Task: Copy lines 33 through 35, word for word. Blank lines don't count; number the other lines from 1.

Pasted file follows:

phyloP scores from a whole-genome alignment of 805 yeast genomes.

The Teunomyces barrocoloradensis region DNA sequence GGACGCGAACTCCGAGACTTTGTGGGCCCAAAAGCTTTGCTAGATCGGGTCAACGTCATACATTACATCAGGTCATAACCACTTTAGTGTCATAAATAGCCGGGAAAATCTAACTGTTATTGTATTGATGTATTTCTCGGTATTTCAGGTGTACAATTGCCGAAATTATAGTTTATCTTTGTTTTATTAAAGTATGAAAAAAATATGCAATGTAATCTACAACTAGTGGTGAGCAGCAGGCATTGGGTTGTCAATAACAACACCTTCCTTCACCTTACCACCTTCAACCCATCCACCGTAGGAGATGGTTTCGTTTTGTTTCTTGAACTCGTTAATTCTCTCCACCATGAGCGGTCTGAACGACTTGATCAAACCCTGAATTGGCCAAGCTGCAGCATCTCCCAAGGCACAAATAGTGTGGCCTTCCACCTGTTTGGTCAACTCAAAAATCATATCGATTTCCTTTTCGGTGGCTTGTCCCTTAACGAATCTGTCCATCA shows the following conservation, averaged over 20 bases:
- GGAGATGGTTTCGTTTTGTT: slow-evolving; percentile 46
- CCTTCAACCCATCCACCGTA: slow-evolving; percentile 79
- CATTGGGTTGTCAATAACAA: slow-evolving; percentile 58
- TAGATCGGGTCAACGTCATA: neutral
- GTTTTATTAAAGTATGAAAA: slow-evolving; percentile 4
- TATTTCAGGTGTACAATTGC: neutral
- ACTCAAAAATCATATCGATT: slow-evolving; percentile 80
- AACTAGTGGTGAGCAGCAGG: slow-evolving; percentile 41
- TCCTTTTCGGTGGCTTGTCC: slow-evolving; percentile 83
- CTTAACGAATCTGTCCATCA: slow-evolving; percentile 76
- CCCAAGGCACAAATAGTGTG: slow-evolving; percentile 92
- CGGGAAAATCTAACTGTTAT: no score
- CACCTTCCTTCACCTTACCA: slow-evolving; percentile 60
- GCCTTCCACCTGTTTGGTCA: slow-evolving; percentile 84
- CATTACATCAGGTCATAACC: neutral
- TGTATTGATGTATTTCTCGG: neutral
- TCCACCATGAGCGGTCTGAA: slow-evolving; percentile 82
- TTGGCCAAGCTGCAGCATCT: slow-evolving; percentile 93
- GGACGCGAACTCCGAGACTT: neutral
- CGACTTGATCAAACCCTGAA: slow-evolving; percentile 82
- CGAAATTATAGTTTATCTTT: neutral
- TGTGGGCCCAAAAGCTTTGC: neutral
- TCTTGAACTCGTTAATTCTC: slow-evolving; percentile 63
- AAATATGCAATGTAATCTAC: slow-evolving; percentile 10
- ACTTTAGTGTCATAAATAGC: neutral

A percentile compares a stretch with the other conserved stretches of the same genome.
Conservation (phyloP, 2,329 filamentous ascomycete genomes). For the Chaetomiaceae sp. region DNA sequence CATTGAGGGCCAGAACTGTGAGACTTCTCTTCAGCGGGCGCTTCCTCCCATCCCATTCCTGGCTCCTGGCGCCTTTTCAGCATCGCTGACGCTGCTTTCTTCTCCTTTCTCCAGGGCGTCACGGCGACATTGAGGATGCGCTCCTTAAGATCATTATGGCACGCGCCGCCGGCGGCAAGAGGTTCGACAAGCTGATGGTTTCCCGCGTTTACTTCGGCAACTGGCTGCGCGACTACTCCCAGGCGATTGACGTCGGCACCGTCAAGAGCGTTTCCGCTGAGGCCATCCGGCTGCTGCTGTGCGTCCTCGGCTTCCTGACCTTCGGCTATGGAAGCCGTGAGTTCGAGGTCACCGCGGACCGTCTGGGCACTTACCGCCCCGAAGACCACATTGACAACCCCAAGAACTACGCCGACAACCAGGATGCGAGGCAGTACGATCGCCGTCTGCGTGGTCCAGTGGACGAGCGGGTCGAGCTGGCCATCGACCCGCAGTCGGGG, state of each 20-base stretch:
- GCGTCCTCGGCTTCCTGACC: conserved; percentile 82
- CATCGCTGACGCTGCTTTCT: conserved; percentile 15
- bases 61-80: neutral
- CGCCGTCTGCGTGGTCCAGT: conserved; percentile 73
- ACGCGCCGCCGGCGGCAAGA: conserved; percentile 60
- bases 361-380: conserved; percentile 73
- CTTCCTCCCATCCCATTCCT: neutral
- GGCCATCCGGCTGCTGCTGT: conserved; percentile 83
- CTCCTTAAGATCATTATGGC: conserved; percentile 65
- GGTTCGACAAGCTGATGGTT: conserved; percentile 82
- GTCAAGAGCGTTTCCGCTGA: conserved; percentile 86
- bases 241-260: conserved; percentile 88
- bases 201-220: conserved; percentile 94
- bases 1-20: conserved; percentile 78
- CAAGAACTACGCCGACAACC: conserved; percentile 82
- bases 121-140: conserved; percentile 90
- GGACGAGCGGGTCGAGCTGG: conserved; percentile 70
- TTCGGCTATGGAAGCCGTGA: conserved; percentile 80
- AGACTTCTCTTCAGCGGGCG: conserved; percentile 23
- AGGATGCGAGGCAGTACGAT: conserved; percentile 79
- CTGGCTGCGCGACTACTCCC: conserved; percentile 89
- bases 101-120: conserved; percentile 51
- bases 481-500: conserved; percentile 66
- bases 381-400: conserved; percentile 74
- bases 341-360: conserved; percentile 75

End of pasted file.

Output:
- CGCCGTCTGCGTGGTCCAGT: conserved; percentile 73
- ACGCGCCGCCGGCGGCAAGA: conserved; percentile 60
- bases 361-380: conserved; percentile 73